by Marcel Haas
Judging by the onslaught of advertisement for genealogy kits, quick tests to find out one’s genetic heritage, there is a rapidly growing market for selling and buying knowledge of our heritage. Of course, many of us have grown up with stories of family history: Grandparents talking about the struggles of their lifetime, parents reminiscing about holidays when they were little, and even stories of our own – the first love, the last cigarette, and the latest conference trip to Europe. Beyond our immediate memory, however, few families (at least in Germany) record their history in writing. Maybe they keep letters and postcards, perhaps some aunt or uncle keeps a record of a near-mythical great-grandmother born in the mid-nineteenth century, but on average it would be hard to find anyone with complete knowledge of their ancestral history.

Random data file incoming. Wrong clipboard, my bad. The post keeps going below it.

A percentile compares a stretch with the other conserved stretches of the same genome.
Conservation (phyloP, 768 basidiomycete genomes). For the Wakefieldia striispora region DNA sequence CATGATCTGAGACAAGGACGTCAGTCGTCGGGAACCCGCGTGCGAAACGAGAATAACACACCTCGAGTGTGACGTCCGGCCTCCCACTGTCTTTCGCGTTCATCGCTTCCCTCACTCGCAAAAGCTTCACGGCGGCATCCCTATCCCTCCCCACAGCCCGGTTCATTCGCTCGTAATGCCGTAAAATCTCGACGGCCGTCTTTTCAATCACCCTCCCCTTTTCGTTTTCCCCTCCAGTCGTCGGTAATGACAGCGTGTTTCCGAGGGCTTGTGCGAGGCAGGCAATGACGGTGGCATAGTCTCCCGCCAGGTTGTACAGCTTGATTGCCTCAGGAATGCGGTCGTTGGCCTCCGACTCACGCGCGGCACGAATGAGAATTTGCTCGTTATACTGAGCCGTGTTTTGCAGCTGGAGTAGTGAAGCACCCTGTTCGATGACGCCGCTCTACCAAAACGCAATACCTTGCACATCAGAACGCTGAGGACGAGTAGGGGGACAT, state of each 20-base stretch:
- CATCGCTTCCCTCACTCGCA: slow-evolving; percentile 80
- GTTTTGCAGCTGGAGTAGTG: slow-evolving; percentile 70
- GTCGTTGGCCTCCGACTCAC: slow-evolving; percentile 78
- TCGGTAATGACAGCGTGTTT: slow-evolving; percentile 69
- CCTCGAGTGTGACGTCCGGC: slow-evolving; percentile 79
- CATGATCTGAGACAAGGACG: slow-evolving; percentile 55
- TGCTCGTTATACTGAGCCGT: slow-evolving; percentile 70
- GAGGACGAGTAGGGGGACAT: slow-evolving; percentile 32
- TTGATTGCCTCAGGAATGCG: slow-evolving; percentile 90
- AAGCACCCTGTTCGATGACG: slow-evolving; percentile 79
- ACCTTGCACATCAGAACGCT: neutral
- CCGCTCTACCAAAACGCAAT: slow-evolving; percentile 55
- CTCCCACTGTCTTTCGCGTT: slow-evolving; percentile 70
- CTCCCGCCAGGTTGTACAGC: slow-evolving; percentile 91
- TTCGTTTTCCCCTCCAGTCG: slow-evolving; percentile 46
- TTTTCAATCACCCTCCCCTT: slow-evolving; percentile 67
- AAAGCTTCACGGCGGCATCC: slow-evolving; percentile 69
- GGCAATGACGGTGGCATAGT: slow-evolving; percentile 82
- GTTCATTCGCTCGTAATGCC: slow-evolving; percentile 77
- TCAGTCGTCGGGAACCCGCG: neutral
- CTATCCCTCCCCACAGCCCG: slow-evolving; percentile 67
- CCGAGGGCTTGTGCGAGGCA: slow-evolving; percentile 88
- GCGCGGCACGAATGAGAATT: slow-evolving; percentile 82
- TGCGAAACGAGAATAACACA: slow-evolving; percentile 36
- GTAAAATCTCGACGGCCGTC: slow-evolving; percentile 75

In America, the situation looks slightly different, at least judging from several encounters and conversations I have had over the years across the United States. Here, many people will refer to a specific ancestor from a long-gone century that crossed the oceans to come to the young United States (or the British colonies). They can also add an exact description of their genetic ancestry. More than once, I saw faces light up with delight when I answered the question of my nationality with “German,” only eclipsed by the heartfelt joy in explaining to me that they, too, were “German.” In a few cases, people I talked to were even able to tell me about the very German ancestor who had come to the US. Now, I don’t want to sound dismissive. Of course, I understand the value of oral histories transmitted in families, and I can see in the history of a country like the United States, shaped so heavily by immigration, the reason for a hunger for genealogical knowledge. Nevertheless, I cannot but feel a slight discomfort when dealing with such ancestral stories.